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John Coltrane: John Coltrane: The Atlantic Years in Mono

C. Andrew Hovan By

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Quality control is top-notch as every disc was free of defects, perfectly flat, and largely free of pops and ticks. These will undoubtedly become the go-to versions of this music for years to come.
Much has been made lately in audiophile circles about whether mono or stereo versions of vintage back catalog items best represent the truest form of the music. Of course, back before stereo was widely accepted and available to most consumers, monophonic was the only way to go. Stereo allowed for more choices in placement of the individual instruments, although some engineers were more skilled at such mixing than others. Still, mono often seems to present the music with a wider soundstage and a more even balance. Regardless of which position one takes on the matter, the fact is that the resurgence in vinyl has brought with it a renewed interest in reissue programs and the availability of mono releases seems to be the latest trend to come with this renaissance.

While it might be easy to consider the boxed set at hand to be yet another opportunistic ploy, the fact is that the circumstances regarding Coltrane's Atlantic oeuvre are quite unusual. Starting in 1959, the saxophonist began to document his work for the fledgling label and his albums would be released in both formats, with 1968 marking the end of the availability of mono. With many considering Coltrane's output for Atlantic to be some of his best work, this music has been constantly in print in stereo since its initial release. Past the initial pressings, the mono tapes were no longer needed and thus have aged remarkably well.

The pristine condition mono masters were used exclusively for this set and for the first time in decades one can hear a more natural representation of this iconic music. That's a real coup considering that Atlantic engineer Tom Dowd was never really known for the kind of sound that jazz recording engineers like Rudy Van Gelder, Frank Laico, Richard Bock, and Roy DuNann were getting at the same time. Dowd's sound was dry and restrained and his stereo mixes were often unusual and somewhat off-kilter. In mono, such placement abnormalities are eliminated and there seems to me more weight and fullness to the sound.

Much has been written about the music contained in these recordings and for the uninitiated there are ample places to find various reviews and perspectives on these albums, so we will eschew a blow-by-blow description of each set. Chronologically his first for Atlantic, Bags and Train pairs Coltrane with legendary vibraphonist Milt Jackson on five lengthy cuts that have a great late-night feel and bluesy emphasis. The second of the five original albums presented in this set, Giant Steps is an euphoric recital of pure perfection, which might be heard in its best light via this mono edition.

As he continued to push the envelope, Coltrane first hinted at his more adventurous side with Ole Coltrane, a 1960 date that yielded three lengthy tracks and added to the ensemble Freddie Hubbard and Eric Dolphy. Also notable is the use of A&R studios and Phil Ramone as engineer. Better attuned to jazz sensibilities, Ramone has a far livelier approach that renders the horns with improved accuracy. While Coltrane Plays the Blues retreats to more standard repertoire, The Avant-Garde finds the music of Don Cherry and Ornette Coleman much to Coltrane's liking in a piano-less group that also includes Charlie Haden and Ed Blackwell. This might also be Tom Dowd's best showing, with Cherry's muted horn sounding remarkably vibrant.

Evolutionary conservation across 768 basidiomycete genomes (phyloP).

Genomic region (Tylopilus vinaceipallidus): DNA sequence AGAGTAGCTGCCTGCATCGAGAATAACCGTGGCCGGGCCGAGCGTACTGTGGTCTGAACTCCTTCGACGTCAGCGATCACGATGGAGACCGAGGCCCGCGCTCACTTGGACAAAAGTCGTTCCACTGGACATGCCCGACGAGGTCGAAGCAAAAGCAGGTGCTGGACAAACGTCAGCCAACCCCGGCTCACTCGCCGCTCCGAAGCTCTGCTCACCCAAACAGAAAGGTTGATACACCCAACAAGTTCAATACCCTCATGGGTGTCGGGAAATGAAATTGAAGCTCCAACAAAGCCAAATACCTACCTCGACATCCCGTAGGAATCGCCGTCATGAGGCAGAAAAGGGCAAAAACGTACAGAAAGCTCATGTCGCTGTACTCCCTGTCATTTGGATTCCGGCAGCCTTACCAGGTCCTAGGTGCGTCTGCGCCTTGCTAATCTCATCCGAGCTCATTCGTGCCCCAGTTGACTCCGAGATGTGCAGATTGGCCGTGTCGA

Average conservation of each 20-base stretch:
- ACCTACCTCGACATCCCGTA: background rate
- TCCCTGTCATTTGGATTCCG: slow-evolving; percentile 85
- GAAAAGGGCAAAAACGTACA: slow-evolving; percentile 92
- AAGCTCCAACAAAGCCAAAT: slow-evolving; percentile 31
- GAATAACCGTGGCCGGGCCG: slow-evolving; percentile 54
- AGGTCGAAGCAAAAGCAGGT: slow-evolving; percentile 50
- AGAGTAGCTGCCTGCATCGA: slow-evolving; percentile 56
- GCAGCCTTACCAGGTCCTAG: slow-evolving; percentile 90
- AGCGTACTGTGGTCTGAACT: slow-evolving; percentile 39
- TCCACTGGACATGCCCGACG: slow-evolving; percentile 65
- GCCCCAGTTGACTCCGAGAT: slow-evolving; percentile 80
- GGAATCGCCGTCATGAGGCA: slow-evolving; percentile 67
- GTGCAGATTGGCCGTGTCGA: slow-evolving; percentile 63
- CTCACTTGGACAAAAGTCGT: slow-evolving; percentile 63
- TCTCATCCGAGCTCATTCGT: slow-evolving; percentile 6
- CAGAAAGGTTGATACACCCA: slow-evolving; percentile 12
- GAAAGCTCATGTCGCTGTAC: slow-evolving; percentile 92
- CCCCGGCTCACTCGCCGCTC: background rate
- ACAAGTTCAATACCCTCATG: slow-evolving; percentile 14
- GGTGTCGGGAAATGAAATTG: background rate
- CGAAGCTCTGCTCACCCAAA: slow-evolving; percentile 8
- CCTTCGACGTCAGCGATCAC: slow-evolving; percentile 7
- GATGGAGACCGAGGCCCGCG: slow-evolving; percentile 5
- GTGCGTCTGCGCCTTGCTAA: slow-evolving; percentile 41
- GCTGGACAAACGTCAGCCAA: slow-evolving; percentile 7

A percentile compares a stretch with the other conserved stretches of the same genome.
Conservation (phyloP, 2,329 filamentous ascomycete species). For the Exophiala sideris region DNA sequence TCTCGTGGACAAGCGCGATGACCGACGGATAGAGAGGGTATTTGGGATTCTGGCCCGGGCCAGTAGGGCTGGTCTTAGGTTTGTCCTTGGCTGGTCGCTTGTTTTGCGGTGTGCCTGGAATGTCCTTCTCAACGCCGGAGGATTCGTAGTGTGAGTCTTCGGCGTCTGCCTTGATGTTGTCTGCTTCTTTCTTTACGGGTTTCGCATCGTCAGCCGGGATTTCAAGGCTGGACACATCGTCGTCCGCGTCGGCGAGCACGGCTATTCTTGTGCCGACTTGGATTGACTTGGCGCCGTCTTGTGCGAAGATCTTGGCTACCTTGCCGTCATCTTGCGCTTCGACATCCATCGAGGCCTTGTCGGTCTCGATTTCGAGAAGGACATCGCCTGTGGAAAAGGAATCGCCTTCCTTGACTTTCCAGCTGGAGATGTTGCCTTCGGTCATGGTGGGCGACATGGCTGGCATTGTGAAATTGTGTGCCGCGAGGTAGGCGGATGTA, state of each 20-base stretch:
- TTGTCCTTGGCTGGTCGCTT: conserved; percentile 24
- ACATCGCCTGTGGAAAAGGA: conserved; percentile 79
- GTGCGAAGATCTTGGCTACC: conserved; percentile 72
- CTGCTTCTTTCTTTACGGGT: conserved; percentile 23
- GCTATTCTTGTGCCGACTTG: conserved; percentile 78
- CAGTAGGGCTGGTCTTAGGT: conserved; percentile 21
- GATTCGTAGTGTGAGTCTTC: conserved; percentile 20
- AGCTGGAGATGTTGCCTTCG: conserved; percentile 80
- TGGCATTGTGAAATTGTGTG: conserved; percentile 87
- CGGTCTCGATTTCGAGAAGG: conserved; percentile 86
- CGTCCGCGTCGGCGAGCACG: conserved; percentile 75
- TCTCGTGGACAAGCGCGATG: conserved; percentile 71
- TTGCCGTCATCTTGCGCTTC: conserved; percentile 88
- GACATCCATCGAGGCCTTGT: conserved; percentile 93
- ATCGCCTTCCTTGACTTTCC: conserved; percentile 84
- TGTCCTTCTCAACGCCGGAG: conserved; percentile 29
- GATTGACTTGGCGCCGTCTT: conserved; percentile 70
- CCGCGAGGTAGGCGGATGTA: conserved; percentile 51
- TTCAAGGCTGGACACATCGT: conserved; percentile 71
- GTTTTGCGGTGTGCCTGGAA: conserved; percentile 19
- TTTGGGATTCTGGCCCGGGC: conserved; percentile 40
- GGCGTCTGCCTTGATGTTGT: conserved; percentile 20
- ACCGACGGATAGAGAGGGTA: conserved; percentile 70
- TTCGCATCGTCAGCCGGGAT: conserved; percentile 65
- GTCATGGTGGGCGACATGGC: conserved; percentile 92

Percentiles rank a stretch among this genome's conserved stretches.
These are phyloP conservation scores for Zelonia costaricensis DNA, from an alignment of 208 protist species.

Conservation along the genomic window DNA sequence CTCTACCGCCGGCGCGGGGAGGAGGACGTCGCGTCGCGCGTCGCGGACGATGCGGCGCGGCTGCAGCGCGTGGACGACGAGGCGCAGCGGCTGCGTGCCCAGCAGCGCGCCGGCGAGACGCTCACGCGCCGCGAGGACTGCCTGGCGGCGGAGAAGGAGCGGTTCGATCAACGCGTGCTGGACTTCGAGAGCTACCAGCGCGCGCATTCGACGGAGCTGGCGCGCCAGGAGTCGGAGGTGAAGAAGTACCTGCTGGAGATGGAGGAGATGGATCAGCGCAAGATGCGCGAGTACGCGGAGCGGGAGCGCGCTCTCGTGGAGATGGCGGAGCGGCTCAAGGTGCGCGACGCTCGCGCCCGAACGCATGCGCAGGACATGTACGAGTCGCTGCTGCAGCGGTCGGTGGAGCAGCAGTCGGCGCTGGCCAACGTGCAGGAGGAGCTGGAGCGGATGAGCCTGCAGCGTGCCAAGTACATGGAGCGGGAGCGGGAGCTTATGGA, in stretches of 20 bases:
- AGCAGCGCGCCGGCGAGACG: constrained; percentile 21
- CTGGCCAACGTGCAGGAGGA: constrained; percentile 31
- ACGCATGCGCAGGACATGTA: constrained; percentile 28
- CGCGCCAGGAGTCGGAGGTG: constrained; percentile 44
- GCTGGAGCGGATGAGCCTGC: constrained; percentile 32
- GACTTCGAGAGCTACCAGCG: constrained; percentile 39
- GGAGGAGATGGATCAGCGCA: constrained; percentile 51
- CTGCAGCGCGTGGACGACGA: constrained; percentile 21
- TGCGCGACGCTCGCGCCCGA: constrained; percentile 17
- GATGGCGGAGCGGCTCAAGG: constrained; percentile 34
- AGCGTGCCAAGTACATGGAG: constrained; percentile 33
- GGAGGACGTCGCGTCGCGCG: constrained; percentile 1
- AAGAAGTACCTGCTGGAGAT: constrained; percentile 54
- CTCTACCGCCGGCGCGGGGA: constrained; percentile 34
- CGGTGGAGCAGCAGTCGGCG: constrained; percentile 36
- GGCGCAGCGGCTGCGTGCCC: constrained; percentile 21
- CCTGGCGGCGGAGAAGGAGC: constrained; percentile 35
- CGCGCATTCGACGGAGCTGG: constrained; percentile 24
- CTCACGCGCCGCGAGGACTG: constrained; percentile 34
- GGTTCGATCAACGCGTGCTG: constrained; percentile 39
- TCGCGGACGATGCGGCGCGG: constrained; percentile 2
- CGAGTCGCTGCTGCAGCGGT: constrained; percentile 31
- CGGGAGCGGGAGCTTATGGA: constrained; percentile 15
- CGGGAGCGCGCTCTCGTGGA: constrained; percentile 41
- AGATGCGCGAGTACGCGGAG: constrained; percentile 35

Devoted Coltrane followers will note that three key Atlantic sets have not been mentioned here. Back in February of 1978, a fire in a Long Branch, New Jersey storage facility destroyed thousands of master tapes including the mono versions of My Favorite Things, Coltrane's Sound, and Coltrane Jazz. Sadly, they are not part of this boxed set, although there is a two-part version of "My Favorite Things" included as a 45-rpm single. The fidelity of this short snippet is fantastic, making one only further mourn the loss of the complete master of this album. Nonetheless, the last LP included in this set entitled The Coltrane Legacy boasts three additional tracks from both the Ole Coltrane and Bags and Trane sessions.

As to the particulars of this boxed set, everything about it exudes quality. The textured slipcase is hefty and each album is housed in a hard cardboard jacket with a glossy cover. The twenty-eight page booklet features a commentary by Ashley Kahn and many fine period photographs, along with original album cover art. Mastering was done by John Webber at Air Studios and the albums are pressed in Germany, presumably at Pallas. Quality control is top-notch as every disc was free of defects, perfectly flat, and largely free of pops and ticks. These will undoubtedly become the go-to versions of this music for years to come.

Bottom line here is that most of us probably have all this material in our collection in some form or another. Furthermore, many probably have the previous boxed set, The Heavyweight Champion, taking up some space on the shelf as well. Nonetheless, this unique approach to some of the era's most important music makes for one of the best reissues of the year and a must-own for audiophiles and Coltrane fanatics to boot.

Associated equipment used for evaluation:
VPI Scout 1.1 turntable with Clearaudio Virtuoso V.2 Ebony cartridge
Musical Fidelity A3CR amplifier and preamp
Sutherland Insight phono preamp
Bryston BCD-1 CD player
Bowers & Wilkins Nautilus 805 loudspeakers
Cardas cable and interconnects, Chang Lightspeed power conditioner

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